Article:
Carol A. Stephen – Writer Reads

OLYMPUS DIGITAL CAMERA

OLYMPUS DIGITAL CAMERA

VAH: Who is your favorite literary character?

CAS: I can’t choose between Custard, the Cowardly Dragon and The Cheshire Cat.

VAH: Do you have a favorite author?

CAS: Perhaps Richard Wagamese, a Canadian First Nations author, who wrote Dream Wheels. It won the Canadian Authors Association award for fiction in 2007. I read a single line from the back cover and was hooked.  Wagamese is a powerful storyteller, one of the best I’ve read. He weaves together both compelling story and First Nations customs which are fascinating. Many books I read and forget but not this one.

VAH: You’re stranded in a snowstorm, stuck on a deserted island. What books would you hope to have with you or find? Why these choices?

CAS: Poetry for sure, but not a single author. An anthology, a big one, with poets from the 20th and 21st century and a book of writing prompts, perhaps The Poet’s Companion, so that I am inspired to keep writing. Novels that have interesting older women, characters that get into odd situations but all’s well in the end.  Romance optional. Humor essential!

VAH: What is the most memorable book, story or poem you’ve read? How so?

CAS: I started to say The Water Babies, by Charles Kingsley, something my parents read to me when I was a child. I always remember two characters: Mrs Doasyouwouldbedoneby  and Mrs. Bedonebyasyoudid. I recall it as a morality tale for children, but I think even more influential would have to be A Child’s Garden of Verses, Robert Louis Stevenson. That book probably was my first acquaintance with poetry and some of the poems still stay with me today.

VAH: Do you have a favorite book, poem, or story?

CAS: I have a lot of favorite poems, but I will share this one:

The Hush of the Very Good” Todd Boss (c 2008) 

I’m not sure how I first came to this poem, but I remember hearing Todd Boss read The Hush of the Very Good online. The poem describes a kiss, a particularly good kiss, while juxtaposing it with a metaphoric small boat. The images are so vividly drawn using simple language. But it isn’t just that. Visually, it’s the unusual way the lines break, short lines clinging to the right margins, then back to the left, like waves the wake of a boat makes.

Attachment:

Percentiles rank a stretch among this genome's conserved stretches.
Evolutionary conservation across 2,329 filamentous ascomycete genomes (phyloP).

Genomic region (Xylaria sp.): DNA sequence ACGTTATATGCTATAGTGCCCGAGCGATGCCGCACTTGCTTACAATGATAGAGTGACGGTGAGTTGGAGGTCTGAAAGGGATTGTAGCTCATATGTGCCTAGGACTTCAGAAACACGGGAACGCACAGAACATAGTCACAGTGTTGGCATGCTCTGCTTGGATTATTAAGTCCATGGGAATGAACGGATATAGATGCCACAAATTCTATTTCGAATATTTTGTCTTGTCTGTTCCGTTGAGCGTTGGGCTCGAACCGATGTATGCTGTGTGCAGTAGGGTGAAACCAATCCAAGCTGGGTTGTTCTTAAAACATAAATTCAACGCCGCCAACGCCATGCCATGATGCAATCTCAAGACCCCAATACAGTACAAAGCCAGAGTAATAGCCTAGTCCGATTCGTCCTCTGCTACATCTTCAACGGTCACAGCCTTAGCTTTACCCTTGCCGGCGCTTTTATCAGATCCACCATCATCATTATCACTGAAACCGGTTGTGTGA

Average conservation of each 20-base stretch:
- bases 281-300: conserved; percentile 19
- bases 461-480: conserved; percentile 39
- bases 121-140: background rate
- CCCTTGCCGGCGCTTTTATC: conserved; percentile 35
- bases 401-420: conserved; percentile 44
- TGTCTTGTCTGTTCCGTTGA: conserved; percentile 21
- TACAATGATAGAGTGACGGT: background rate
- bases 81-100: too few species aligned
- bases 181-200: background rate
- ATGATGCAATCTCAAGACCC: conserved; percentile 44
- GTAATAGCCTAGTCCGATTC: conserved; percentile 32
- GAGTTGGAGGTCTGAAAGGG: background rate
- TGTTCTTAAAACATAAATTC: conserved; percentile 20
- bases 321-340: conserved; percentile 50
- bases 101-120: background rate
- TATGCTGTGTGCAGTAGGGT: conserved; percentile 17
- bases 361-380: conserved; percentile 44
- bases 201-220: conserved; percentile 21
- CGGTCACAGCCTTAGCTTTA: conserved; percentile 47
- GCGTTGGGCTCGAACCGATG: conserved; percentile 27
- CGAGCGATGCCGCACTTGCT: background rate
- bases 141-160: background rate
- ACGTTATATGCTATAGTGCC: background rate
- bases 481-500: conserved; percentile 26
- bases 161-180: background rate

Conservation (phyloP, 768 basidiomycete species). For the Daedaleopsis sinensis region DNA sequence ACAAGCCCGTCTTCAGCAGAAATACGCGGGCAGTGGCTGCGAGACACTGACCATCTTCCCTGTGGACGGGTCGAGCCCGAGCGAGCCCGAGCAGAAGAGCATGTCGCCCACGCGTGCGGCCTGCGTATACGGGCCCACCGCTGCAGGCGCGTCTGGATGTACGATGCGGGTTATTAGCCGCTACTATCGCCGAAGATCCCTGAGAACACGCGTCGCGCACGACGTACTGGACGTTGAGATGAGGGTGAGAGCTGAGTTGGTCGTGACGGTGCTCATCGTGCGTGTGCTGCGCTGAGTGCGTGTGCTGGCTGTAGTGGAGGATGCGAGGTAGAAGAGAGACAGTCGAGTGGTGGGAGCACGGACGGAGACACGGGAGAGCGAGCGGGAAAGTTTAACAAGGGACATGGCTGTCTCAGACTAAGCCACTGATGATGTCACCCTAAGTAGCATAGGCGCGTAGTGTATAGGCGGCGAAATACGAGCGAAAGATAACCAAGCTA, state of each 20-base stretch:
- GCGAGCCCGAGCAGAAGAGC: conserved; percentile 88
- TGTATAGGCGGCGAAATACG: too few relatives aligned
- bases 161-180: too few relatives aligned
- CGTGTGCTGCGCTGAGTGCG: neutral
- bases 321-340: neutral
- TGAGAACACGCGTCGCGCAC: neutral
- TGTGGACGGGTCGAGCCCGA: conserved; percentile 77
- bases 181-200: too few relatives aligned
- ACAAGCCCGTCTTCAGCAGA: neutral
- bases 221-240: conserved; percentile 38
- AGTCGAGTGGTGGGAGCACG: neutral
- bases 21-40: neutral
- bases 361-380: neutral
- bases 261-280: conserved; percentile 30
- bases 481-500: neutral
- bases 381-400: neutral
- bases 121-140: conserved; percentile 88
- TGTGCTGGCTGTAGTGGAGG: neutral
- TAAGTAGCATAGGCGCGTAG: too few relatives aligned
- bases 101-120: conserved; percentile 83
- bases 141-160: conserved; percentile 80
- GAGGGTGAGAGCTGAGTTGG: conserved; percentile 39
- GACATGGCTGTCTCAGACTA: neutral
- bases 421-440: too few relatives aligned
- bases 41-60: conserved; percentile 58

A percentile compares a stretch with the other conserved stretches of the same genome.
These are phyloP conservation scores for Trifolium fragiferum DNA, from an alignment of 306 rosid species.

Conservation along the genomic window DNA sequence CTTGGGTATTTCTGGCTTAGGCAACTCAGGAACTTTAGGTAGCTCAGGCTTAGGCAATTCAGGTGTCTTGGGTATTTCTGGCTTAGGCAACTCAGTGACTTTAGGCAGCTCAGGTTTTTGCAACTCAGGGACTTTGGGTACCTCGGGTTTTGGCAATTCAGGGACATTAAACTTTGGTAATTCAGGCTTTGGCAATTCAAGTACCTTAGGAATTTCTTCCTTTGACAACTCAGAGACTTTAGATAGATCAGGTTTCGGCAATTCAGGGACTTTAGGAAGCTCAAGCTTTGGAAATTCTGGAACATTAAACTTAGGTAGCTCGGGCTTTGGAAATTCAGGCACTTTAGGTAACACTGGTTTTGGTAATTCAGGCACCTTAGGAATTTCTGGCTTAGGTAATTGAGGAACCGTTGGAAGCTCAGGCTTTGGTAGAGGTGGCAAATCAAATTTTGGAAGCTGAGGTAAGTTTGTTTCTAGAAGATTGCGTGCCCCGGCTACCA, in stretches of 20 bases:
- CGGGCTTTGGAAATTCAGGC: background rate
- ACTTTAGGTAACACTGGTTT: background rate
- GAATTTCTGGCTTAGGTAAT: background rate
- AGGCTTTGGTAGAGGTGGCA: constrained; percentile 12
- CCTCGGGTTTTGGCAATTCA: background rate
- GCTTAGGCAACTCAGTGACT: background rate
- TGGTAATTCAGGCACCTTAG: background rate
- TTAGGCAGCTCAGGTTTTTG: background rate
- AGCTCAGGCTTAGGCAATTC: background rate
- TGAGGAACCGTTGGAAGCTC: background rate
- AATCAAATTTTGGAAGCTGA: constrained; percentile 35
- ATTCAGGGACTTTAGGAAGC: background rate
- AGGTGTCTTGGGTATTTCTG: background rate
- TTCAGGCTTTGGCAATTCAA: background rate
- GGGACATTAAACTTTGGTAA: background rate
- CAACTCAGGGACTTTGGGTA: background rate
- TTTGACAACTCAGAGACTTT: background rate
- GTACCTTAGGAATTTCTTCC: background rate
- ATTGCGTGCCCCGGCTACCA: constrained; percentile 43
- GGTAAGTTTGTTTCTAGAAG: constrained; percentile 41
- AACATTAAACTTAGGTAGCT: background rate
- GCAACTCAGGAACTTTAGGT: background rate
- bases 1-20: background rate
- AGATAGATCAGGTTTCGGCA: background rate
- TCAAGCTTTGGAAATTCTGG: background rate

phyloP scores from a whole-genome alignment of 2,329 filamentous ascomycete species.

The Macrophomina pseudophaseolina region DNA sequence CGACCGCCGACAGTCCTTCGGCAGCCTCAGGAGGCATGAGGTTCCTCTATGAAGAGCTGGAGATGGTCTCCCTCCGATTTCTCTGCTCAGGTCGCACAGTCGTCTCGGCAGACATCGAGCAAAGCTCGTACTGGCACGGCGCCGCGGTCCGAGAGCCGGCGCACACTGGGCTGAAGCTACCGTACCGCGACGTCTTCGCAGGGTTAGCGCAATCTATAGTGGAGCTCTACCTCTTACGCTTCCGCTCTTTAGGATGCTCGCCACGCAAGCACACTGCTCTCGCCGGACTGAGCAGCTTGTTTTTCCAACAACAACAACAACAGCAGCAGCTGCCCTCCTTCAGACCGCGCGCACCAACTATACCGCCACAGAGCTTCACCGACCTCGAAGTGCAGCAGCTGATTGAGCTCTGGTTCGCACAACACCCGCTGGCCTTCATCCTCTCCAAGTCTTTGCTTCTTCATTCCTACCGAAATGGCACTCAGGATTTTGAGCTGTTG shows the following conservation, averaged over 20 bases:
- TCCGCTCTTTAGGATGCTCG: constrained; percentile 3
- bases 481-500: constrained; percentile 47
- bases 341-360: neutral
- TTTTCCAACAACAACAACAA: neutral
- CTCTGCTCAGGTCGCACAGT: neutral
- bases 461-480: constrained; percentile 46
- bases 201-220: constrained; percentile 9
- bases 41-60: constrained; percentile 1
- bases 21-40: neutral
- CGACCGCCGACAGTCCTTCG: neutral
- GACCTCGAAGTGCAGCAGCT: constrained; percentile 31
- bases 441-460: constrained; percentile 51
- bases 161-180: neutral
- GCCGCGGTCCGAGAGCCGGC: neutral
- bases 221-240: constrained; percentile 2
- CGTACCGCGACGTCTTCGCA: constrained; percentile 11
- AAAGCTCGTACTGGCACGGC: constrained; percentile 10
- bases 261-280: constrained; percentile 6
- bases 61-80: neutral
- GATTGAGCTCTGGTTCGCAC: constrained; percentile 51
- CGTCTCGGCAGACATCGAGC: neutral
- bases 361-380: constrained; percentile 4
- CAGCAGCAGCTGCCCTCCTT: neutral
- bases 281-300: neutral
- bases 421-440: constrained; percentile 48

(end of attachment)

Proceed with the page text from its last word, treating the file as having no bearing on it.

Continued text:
The poem asks questions, draws the reader in. It’s a poem to be read aloud, to wrap your tongue around long ohhh sounds and soft sibilants, sounds are very reminiscent of ocean and waves, the whisper of reeds, and the poem slows down, then speeds up through short words and hard consonants, b, p, d. It’s just such a lush poem to read out loud.

Next installment – Carol A. Stephen shares about her writing community.

Sample her work:

Learning to Dance (Silver Birch Press)

Waiting for Green Mornings (Silver Birch Press)

In a Moment She’ll Unfurl (the light ekphrastic)

Carol A. Stephen is a Canadian poet, poetry selector for Bywords Journal and a member of the League of Canadian Poets. She’s served on boards of Canadian Authors Association, National Capital Region (CAA-NCR), Arts Carleton Place and Tree Reading Series Ottawa. Carol coordinated CAA’s poetry circle 2008-2013.

Her poetry has appeared in Bywords Quarterly Journal, Tree Press/phaphours press chapbooks and online at The Light Ekphrastic and Silver Birch Press. Chapbooks: Above the Hum of Yellow Jackets, Bondi Studios, 2011 and Architectural Variations, Quillfyre Publishing, 2012. Ink Dogs in my Shoe, Dec. 2014 from Nose In Book Publishing, Castlegar B.C.

Awards: 3rd Prize CAA 2012 National Capital Writing Contest for Walking in Thomson’s Red Sumac. Honourable Mentions: VERSeFest, Poetry for the End of the World, 2012, Arborealis 2012 and 2008 Ontario Poetry Society, Double Your Pleasure 2013 Ontario Poetry Society and CAA’s 2008 and 2011 National Capital Writing Contest.

Recent publication: In December, 2014 her third chapbook, Ink Dogs in my Shoes, was published by Nose In Book Publishing, Castlegar, B.C. This is a chapbook of poems all containing some element of three in them. Subjects range from garden to writing process to nonsense rhymes, and some explore conceptual poetry or experiment with wordplay.

SOCIAL MEDIA LINKS: TwitterFacebookBlog

Three by Five posts on days that end in threes.

1 Comment

Filed under writing life

One response to “Carol A. Stephen – Writer Reads

  1. Pingback: Carol A. Stephen – Writer Beginnings | Quillfyre

Leave a Reply

Fill in your details below or click an icon to log in:

WordPress.com Logo

You are commenting using your WordPress.com account. Log Out / Change )

Twitter picture

You are commenting using your Twitter account. Log Out / Change )

Facebook photo

You are commenting using your Facebook account. Log Out / Change )

Google+ photo

You are commenting using your Google+ account. Log Out / Change )

Connecting to %s